With a healthcare system in transition, optimistic ODs hope for expansion of our primary care responsibilities. While this is possible and perhaps even likely, the facts — facts supported by every workforce study going back to 1995 — suggest that there are already more than enough ODs to fill increased needs for the foreseeable future.
Charles Mullen (www.charlesmullen.com) recently published a guest editorial by Kenneth Myers that explored the issue in depth. It also examined the 2014 Eye Care Workforce Study conducted by Lewin Associates. Know that Mullen and Myers are among the most important and influential leaders in the modern history of our profession and neither have any axe to grind other than concern for our profession and patients.
In the editorial, Myers notes that since 2006, six new optometry schools have opened and three more are still planned. Since 1985, the number of graduates has increased from slightly over 1,000 to 1,600 this year, with more to come.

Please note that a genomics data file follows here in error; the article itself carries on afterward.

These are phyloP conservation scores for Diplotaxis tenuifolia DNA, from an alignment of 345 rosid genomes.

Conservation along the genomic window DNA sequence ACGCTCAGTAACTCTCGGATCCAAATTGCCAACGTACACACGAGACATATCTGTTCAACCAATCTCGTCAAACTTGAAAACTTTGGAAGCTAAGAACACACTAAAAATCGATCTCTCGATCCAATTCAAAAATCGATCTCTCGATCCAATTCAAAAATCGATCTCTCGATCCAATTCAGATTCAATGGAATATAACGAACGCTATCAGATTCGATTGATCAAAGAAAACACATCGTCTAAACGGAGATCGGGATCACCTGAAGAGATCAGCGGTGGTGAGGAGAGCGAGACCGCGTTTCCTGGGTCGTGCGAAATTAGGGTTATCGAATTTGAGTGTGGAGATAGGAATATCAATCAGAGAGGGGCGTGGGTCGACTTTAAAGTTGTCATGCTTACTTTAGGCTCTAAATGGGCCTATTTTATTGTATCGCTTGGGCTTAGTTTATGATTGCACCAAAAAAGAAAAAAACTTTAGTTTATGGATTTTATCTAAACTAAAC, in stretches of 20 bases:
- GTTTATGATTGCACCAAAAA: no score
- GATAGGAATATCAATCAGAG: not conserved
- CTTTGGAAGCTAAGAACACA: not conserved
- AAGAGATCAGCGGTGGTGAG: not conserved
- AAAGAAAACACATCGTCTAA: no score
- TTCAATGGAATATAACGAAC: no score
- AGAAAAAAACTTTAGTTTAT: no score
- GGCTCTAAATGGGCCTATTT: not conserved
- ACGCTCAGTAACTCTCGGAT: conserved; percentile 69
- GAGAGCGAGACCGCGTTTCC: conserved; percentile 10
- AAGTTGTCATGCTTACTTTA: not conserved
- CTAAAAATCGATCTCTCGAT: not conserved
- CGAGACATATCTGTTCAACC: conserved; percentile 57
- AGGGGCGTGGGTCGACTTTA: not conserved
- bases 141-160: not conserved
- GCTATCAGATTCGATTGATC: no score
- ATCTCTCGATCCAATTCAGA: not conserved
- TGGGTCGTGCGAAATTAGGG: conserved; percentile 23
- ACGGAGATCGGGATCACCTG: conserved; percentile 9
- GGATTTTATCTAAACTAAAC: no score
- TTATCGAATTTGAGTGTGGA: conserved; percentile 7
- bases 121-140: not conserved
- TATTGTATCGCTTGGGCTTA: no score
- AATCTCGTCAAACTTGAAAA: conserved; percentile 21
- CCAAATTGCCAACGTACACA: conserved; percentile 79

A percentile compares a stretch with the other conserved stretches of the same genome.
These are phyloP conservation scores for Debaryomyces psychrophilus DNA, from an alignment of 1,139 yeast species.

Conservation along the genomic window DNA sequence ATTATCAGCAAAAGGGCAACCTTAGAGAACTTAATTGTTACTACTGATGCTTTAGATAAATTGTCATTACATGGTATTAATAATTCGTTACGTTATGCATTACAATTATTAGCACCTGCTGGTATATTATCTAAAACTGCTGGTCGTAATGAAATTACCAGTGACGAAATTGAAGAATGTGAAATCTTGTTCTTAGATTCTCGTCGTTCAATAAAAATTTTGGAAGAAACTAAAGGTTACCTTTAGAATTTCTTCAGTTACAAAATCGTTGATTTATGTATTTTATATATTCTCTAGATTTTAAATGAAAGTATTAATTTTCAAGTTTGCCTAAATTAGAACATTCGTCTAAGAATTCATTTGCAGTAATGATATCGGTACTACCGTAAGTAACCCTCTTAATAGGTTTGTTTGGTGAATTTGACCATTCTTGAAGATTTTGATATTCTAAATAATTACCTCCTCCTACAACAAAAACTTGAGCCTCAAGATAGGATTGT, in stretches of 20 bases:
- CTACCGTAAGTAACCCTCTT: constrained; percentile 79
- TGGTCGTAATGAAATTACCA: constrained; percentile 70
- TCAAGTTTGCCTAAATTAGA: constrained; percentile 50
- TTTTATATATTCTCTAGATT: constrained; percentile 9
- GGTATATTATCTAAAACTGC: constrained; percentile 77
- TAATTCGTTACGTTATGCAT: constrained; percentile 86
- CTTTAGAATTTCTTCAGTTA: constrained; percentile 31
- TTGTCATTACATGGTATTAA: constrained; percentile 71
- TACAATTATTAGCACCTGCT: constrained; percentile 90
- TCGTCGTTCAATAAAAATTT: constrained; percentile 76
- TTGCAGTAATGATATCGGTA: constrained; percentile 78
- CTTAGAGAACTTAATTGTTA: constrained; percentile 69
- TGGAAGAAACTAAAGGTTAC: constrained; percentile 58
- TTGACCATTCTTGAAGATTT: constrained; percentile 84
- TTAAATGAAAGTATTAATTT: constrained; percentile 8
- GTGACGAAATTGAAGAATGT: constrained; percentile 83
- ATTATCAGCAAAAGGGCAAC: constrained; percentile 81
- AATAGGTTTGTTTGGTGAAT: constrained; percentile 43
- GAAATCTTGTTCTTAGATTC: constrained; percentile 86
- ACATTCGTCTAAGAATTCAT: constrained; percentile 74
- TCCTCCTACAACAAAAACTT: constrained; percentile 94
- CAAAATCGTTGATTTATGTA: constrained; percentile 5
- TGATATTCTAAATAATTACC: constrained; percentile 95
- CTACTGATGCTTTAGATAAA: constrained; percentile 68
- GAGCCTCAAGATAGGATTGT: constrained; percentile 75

Consider all of this against the backdrop of an unstable healthcare environment, crippling student debt, shrinking applicant pools and the likelihood of technology-driven increases in practitioner efficiency. The impact on the profession remains to be seen, but from where I stand, the future is far less bright than it was when I started.
Optometry today is dramatically more advanced than it was in 1985. We owe that to the vision, commitment and tenacity of those who came before us. Likewise, we all share responsibility to those who will come after us. When asked about the future of our profession, honesty is not only the best policy, but it can also be a powerful tool in helping to balance the needs of the profession and our patients.
Off the Cuff: When is Enough Way Too Much? was written by Arthur B. Epstein, OD, FAAO and Chief Medical Editor of Optometric Physician. It was published by Review of Optometry on September 29, 2014.